Heidi

ISBN: 0060234385
ISBN 13: 9780060234386
By: Johanna Spyri

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Children Children's Children's Books Childrens Classic Classics Currently Reading Favorites Fiction To Read

About this book

Krupinski has recreated Spyri's beloved story in a stunning picture book version that's just right for a younger reading audience. Capturing Heidi's unforgettably beautiful alpine world with lavish paintings, Krupinski also breathes new life into the favorite cast of characters, from Heidi's grandfather and Peter the goatherd to sickly Klara and Heidi herself. Full color.

Reader's Thoughts

Ryan

When I was 14, I ran away from home and lived in various places for a year. Fortunately, I had a family that made sure it wasn't on the street, but I was no less lonely or frightened with a roof over my head. I wasn't raised in any particular faith either - probably not for lack of trying (I remember going to church, just not liking it much or being made to keep going) - and somehow I found a great deal of strength and comfort in this book. Not the 'outdoor-wholesome' thing, but in the Grandmother's description of prayer and surrender. It describes a simple relationship with a father-god who loves me no matter what, and provides a simple, direct route to his lap whenever I need it.

Charlotte Smith

Heidi is the first non- school book that I chose from my parent’s library and read unprompted when I was 9 years old. I remember curling up on a beanbag in my room and instantly falling in love with the characters and magic that leaped at me page after page. I sat reading all day until I had finished the whole book and from then on I became an absolute book worm! This book is about a young girl called Heidi who is sent to live with her grandfather in the Swiss Alps by her Aunt. Her grandfather is a grumpy social hermit and at first he is not keen on having Heidi live with him, however, he grows to love Heidi and her positive outlook on life and her love of living in the mountains. Heidi grows strong in the mountains and befriends and charms everyone she meets especially Peter and his blind grandmother.Despite the happy family life they establish, Heidi’s Aunt returns and takes her away to Germany where she leaves Heidi to be a companion for a young disabled girl called Clara. Heidi and Clara become great friends and Heidi once again charms everyone in Clara’s household with her innocence and determination to make everyone happy. Despite this Clara recognises how homesick Heidi is for her grandfather and the mountains. Clara insists that Heidi be taken home for her health. The grandfather is pleased to have her home and he regains his faith in God.Clara visits the mountains with her grandmother to spend a few days with Heidi, however, Peter is jealous that Heidi has a new friend and in a jealous rage he pushes Clara’s wheelchair down the mountain. Clara attempts to walk without her wheelchair and manages to successfully. All believe a miracle occurred and Clara’s family promise to the grandfather to always look after Heidi should anything happen to himI love this book so much. It is filled with innocent ideals that anything is possible through friendship and love. I would definitely recommend the book to children in year 4 and 5.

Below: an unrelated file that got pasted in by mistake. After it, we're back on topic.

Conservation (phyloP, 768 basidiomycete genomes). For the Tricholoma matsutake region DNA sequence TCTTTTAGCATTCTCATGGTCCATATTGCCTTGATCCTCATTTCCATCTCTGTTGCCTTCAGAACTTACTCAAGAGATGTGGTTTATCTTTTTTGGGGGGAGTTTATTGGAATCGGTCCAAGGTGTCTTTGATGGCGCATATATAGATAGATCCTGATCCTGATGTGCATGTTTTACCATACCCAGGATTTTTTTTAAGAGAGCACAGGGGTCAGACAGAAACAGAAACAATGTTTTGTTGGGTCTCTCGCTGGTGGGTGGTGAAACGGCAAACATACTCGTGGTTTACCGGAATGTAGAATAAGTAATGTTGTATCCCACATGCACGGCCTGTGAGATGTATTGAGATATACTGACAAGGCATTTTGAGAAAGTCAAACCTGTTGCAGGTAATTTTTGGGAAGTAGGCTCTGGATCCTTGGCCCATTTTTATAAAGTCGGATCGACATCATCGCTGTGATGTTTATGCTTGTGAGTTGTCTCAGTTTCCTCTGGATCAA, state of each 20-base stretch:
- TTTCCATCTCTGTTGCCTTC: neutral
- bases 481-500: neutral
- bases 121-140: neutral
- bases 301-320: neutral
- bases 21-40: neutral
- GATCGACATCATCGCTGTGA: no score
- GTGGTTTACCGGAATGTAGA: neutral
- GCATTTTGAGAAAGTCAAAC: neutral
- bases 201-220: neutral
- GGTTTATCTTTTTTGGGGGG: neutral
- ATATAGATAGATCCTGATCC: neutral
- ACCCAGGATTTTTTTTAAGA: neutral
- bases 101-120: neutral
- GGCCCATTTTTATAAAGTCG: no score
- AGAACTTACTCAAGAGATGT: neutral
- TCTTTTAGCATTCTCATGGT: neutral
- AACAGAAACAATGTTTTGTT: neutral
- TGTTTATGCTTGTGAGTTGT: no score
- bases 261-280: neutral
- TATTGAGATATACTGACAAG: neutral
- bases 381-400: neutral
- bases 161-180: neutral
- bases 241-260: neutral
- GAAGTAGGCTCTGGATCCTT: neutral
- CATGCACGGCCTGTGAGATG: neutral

Elizabeth Moffat

I absolutely loved this book as a child, and was intrigued to see whether re-visiting it as an adult would alter any of my opinions. The story begins when our heroine Heidi is sent to live in the Swiss mountains with her grandfather who has built up a reputation for himself as being a bit of a reclusive and bad-tempered ogre. Heidi is headstrong, full of energy, and finds beauty in everything she sees, quickly falling head over heels in love with her new surroundings and her surly grandfather who begins to adore her in return. She has no qualms about speaking her mind, and her innocent remarks and retorts made me smile on a few occasions.Just when things are going swimmingly on the mountain, and Heidi has made firm friends with a young goatherd called Peter and his blind grandmother (who obviously both adore her, Heidi can do no wrong!), her Aunt takes her away to become a companion to a young invalid called Clara who lives in Frankfurt. She becomes dreadfully homesick for her mountain home, and is eventually sent back when her sadness becomes too much and she starts sleepwalking, giving the residents of the house a terrible fright, them supposing her to be a ghostly visitor. Her new friend Clara comes to visit her for a holiday and then a miracle occurs….I was happy to realise that I still loved this book as an adult. Heidi is such an adorable character that you can’t help warming to, and the development of a relationship between her and the terrifying grandfather is still as heart-warming for me as it was 25 years ago. It was also wonderful to remember episodes that I had forgotten, such as when she decides to give a present of a number of kittens for her new friend Clara much to the anger of Frau Rottenmeier (aptly named), also the jealousy and consequences of Peter’s jealousy over Heidi’s new playmate – which actually turns out to be a beneficial thing in the end as it triggers the start of the “miracle.”What I didn’t realise on re-reading this novel, was the key part that religion played in the story. As an agnostic, I don’t mind a bit of religion, and sometimes it can add interest to events, but at times it felt a bit preachy and unnecessary. Not that it spoiled my enjoyment at any level, and I still highly recommend it as a classic example of great children’s literature, but has slightly lowered my rating as a result.Please see my full review at http://www.bibliobeth.wordpress.com